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Why is Fruit Juice Bad for Teeth?

assortment of fruit juices

Introduction

With people trying to live healthier lives these days, it isn’t surprising that they’re adding more wholesome items into their diets. Raw veg and fruit replace crisps and sweets, and more people eat whole grain bread instead of white. More people drink fruit juice instead of sugary soda – but this is something that dentists give stern warnings on. But isn’t juice supposed to be healthier than drinks that are little more than sugared water?

Sugar in Juice

The culprit, surprisingly, is still sugar. Many commercially available juices contain approximately the same amount of sugar as artificially flavoured sodas and energy drinks. In particular, grape and apple juices can be even sweeter, chalking up to 50% more sugar per millilitre.

Why is Fruit Juice Bad for the Teeth?

Sugar isn’t the only ingredient that can ruin your teeth. Fruit juice acids cause almost as much damage. Citrus juices such as orange, grapefruit, and lemonade made from scratch can wear down tooth enamel. Studies show that frequent consumption of orange juice reduces the hardness of tooth enamel by nearly 84%.

But this doesn’t mean that you should stop drinking juice.  After all, it does supply vitamins and minerals that the body needs. However, it would help if you changed your juice-drinking habits and some dental preventative care to avoid damage to your pearly whites.

What Can I Do to Minimise Damage to My Teeth from Fruit Juice?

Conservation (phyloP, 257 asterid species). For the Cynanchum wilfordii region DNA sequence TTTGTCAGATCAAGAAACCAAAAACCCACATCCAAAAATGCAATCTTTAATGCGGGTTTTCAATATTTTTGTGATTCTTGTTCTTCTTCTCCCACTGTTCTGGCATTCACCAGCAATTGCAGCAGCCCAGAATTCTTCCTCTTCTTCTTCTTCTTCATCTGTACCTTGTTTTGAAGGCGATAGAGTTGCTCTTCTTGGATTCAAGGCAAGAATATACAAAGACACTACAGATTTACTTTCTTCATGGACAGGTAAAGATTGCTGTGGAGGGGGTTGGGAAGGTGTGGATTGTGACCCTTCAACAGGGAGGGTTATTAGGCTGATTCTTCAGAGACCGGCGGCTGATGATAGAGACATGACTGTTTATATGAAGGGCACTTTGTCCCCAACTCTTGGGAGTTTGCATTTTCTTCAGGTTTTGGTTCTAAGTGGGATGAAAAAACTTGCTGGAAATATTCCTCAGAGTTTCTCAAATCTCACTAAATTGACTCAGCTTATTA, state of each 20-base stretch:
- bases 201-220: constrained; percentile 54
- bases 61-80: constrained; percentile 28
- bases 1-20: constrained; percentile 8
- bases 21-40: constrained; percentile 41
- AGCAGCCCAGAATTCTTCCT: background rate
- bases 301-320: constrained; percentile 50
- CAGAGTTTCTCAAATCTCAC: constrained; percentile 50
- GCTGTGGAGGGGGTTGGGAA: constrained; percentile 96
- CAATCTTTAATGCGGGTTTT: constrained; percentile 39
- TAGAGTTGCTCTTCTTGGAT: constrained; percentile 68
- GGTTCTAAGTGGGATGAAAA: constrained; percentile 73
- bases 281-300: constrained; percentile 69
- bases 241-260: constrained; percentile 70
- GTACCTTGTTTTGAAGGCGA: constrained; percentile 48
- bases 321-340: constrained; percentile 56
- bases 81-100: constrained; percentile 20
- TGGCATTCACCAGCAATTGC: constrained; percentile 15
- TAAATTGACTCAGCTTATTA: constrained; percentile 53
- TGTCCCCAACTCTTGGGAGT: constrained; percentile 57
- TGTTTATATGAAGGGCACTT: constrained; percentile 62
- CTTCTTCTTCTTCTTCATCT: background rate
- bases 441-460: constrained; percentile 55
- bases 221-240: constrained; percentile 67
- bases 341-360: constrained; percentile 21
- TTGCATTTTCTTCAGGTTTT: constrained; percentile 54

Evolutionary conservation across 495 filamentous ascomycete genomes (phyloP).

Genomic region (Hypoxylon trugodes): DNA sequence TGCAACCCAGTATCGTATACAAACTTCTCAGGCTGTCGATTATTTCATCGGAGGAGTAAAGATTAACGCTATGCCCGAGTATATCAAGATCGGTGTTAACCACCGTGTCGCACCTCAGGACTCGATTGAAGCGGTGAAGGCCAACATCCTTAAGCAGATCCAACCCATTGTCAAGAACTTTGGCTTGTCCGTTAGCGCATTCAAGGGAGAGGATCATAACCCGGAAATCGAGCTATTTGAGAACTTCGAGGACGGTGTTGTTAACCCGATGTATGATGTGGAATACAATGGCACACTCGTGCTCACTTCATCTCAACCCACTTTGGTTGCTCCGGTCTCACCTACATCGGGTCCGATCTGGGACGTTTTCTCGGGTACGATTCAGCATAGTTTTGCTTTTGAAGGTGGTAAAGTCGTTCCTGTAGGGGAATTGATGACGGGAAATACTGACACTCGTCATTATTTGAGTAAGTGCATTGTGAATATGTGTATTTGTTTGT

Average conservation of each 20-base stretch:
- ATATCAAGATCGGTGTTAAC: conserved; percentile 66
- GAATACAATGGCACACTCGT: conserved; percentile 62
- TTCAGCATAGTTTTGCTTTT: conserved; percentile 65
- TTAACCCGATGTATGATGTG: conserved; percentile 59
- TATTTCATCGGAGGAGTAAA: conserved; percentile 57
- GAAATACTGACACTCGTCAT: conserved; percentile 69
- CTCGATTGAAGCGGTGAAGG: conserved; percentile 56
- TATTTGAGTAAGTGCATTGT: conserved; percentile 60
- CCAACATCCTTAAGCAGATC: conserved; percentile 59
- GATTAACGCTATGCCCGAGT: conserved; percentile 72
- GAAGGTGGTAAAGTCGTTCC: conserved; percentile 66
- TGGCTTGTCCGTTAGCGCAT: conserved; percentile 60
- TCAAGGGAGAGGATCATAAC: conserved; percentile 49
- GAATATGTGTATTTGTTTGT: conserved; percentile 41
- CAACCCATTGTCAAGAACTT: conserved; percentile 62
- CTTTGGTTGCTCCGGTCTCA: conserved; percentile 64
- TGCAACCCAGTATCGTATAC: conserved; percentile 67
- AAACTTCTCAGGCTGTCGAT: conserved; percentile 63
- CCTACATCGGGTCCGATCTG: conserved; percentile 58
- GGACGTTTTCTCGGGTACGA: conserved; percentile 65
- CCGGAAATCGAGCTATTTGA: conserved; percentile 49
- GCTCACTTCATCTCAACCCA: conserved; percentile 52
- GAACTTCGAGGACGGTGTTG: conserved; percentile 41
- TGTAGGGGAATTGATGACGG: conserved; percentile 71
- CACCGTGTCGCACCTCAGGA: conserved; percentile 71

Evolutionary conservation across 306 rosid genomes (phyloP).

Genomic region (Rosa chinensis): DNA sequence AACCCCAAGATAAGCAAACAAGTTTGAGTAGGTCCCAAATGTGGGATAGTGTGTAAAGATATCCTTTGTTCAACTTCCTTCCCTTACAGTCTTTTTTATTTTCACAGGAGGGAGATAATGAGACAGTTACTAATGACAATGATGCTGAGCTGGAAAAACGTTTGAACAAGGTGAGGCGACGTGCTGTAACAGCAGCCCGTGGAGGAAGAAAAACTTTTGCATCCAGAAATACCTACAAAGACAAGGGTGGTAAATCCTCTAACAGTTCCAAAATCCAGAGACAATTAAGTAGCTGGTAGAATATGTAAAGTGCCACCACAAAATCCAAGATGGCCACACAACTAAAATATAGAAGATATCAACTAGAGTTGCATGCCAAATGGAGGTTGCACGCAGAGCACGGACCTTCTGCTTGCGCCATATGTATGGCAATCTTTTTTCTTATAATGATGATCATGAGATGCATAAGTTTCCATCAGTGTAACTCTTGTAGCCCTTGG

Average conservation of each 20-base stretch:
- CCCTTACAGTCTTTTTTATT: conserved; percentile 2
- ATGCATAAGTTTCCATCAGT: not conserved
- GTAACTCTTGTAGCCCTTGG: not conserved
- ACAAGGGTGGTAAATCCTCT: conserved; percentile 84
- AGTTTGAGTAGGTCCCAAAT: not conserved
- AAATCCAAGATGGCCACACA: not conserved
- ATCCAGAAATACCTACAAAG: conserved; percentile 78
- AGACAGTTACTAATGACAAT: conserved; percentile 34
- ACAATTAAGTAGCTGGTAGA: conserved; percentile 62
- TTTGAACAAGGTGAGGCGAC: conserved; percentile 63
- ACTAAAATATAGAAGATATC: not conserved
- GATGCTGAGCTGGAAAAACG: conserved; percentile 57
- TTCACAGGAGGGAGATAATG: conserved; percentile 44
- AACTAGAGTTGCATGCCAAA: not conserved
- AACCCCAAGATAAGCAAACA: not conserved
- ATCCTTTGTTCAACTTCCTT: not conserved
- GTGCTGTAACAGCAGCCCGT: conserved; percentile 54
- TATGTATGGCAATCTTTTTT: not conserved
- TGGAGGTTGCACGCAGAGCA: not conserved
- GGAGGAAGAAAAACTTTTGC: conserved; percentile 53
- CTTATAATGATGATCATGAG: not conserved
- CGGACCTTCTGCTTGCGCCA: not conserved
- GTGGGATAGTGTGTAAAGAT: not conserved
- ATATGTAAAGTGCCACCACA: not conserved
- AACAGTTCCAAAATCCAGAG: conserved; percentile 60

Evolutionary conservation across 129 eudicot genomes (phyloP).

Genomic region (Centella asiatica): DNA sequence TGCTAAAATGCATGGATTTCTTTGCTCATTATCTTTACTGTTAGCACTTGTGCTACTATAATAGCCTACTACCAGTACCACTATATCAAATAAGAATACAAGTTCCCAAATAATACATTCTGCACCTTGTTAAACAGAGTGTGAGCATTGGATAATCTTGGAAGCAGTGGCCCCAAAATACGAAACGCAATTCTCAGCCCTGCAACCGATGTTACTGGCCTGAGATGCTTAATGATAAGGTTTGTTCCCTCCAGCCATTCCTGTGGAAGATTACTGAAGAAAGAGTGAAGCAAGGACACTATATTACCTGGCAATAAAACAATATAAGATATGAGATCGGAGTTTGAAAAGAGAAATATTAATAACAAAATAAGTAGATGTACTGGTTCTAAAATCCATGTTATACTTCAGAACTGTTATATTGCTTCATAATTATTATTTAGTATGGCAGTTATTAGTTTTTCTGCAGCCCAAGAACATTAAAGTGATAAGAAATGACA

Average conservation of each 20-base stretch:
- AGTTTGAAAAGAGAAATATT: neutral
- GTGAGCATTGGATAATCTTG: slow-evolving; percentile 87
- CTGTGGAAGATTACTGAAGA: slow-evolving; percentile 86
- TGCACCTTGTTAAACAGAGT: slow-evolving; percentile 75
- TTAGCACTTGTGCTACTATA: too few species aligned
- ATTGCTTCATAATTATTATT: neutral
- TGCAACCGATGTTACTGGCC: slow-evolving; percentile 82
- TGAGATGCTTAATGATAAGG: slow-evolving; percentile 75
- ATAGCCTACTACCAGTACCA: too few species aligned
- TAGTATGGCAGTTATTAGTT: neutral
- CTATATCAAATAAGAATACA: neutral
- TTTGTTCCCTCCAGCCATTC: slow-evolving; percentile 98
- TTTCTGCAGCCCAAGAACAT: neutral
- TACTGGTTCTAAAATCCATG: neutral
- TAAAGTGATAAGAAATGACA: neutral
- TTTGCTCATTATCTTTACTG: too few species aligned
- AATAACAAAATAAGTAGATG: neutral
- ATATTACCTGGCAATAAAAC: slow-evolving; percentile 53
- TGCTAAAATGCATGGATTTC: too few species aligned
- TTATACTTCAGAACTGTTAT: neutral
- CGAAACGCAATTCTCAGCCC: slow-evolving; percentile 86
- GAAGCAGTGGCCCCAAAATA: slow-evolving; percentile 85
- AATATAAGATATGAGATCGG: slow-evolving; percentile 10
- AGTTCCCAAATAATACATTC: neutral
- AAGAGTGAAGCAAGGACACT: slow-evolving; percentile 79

• Try not to have your drink over a long period of time
    If you’re going to have a sweet drink, try to have all the drink in one go rather than sipping on it for hours.  By reducing the amount of time the sugar and acid stay off your teeth, the better chance you have of protecting your teeth.
  • Drink it With a Meal
    Instead of drinking it down between meals, make it a part of the meal. Carbohydrates and proteins ingested in the course of the meal will help minimise sugar or acid damage.
  • Use a Straw
    Sipping juices through a straw minimises the liquid’s contact with teeth, reducing the possibility of damaging tooth enamel.
  • Make it a Treat
    Finally, instead of guzzling it at all times, treat juices like candy and other sweets: make it a treat or a reward you can enjoy.
  • Stick with Water
    Many people turn their noses up at the water, finding it flavourless and bland, but it’s safe to say that it is the safest way of quenching your thirst without damaging your teeth, and keeps you hydrated. It is also advisable to take a sip of water after drinking juice to wash down any sugars and acids left on one’s teeth.

    You might also like to know about:
    What Stains Your Teeth The Most?
    What Foods Help Strengthen Teeth?

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